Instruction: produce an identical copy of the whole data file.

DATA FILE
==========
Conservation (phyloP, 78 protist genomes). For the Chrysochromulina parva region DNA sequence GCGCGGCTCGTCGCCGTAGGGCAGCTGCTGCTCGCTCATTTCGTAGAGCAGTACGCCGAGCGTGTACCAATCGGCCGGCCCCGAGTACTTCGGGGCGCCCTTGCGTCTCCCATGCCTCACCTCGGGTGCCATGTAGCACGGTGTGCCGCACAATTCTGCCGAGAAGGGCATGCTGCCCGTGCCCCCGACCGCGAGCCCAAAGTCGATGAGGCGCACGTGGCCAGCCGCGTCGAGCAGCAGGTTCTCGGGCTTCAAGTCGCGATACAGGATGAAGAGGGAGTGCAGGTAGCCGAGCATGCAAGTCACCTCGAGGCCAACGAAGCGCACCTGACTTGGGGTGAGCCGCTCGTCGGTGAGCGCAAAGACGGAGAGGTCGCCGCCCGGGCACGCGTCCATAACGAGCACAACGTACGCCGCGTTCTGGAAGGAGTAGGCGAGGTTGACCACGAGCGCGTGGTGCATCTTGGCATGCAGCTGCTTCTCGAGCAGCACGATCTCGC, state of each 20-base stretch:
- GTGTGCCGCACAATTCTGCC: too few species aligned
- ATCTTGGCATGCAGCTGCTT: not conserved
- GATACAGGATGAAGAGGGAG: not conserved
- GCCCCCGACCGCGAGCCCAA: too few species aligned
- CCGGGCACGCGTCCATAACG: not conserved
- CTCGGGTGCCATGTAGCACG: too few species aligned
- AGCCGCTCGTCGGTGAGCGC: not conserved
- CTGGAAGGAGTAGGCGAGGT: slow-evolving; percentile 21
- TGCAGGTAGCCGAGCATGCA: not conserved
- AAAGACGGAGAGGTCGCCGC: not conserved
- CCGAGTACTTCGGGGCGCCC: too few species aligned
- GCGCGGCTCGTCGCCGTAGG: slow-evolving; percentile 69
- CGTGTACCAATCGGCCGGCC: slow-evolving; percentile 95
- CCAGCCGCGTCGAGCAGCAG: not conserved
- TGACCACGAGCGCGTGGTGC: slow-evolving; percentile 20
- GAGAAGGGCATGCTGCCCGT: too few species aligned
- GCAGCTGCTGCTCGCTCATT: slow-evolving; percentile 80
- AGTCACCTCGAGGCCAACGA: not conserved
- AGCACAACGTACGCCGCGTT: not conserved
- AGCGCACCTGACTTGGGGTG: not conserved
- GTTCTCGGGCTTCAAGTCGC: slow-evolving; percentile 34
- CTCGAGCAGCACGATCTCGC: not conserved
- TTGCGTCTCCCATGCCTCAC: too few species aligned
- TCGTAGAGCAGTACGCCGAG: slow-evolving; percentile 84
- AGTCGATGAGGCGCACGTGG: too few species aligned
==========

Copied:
Conservation (phyloP, 78 protist genomes). For the Chrysochromulina parva region DNA sequence GCGCGGCTCGTCGCCGTAGGGCAGCTGCTGCTCGCTCATTTCGTAGAGCAGTACGCCGAGCGTGTACCAATCGGCCGGCCCCGAGTACTTCGGGGCGCCCTTGCGTCTCCCATGCCTCACCTCGGGTGCCATGTAGCACGGTGTGCCGCACAATTCTGCCGAGAAGGGCATGCTGCCCGTGCCCCCGACCGCGAGCCCAAAGTCGATGAGGCGCACGTGGCCAGCCGCGTCGAGCAGCAGGTTCTCGGGCTTCAAGTCGCGATACAGGATGAAGAGGGAGTGCAGGTAGCCGAGCATGCAAGTCACCTCGAGGCCAACGAAGCGCACCTGACTTGGGGTGAGCCGCTCGTCGGTGAGCGCAAAGACGGAGAGGTCGCCGCCCGGGCACGCGTCCATAACGAGCACAACGTACGCCGCGTTCTGGAAGGAGTAGGCGAGGTTGACCACGAGCGCGTGGTGCATCTTGGCATGCAGCTGCTTCTCGAGCAGCACGATCTCGC, state of each 20-base stretch:
- GTGTGCCGCACAATTCTGCC: too few species aligned
- ATCTTGGCATGCAGCTGCTT: not conserved
- GATACAGGATGAAGAGGGAG: not conserved
- GCCCCCGACCGCGAGCCCAA: too few species aligned
- CCGGGCACGCGTCCATAACG: not conserved
- CTCGGGTGCCATGTAGCACG: too few species aligned
- AGCCGCTCGTCGGTGAGCGC: not conserved
- CTGGAAGGAGTAGGCGAGGT: slow-evolving; percentile 21
- TGCAGGTAGCCGAGCATGCA: not conserved
- AAAGACGGAGAGGTCGCCGC: not conserved
- CCGAGTACTTCGGGGCGCCC: too few species aligned
- GCGCGGCTCGTCGCCGTAGG: slow-evolving; percentile 69
- CGTGTACCAATCGGCCGGCC: slow-evolving; percentile 95
- CCAGCCGCGTCGAGCAGCAG: not conserved
- TGACCACGAGCGCGTGGTGC: slow-evolving; percentile 20
- GAGAAGGGCATGCTGCCCGT: too few species aligned
- GCAGCTGCTGCTCGCTCATT: slow-evolving; percentile 80
- AGTCACCTCGAGGCCAACGA: not conserved
- AGCACAACGTACGCCGCGTT: not conserved
- AGCGCACCTGACTTGGGGTG: not conserved
- GTTCTCGGGCTTCAAGTCGC: slow-evolving; percentile 34
- CTCGAGCAGCACGATCTCGC: not conserved
- TTGCGTCTCCCATGCCTCAC: too few species aligned
- TCGTAGAGCAGTACGCCGAG: slow-evolving; percentile 84
- AGTCGATGAGGCGCACGTGG: too few species aligned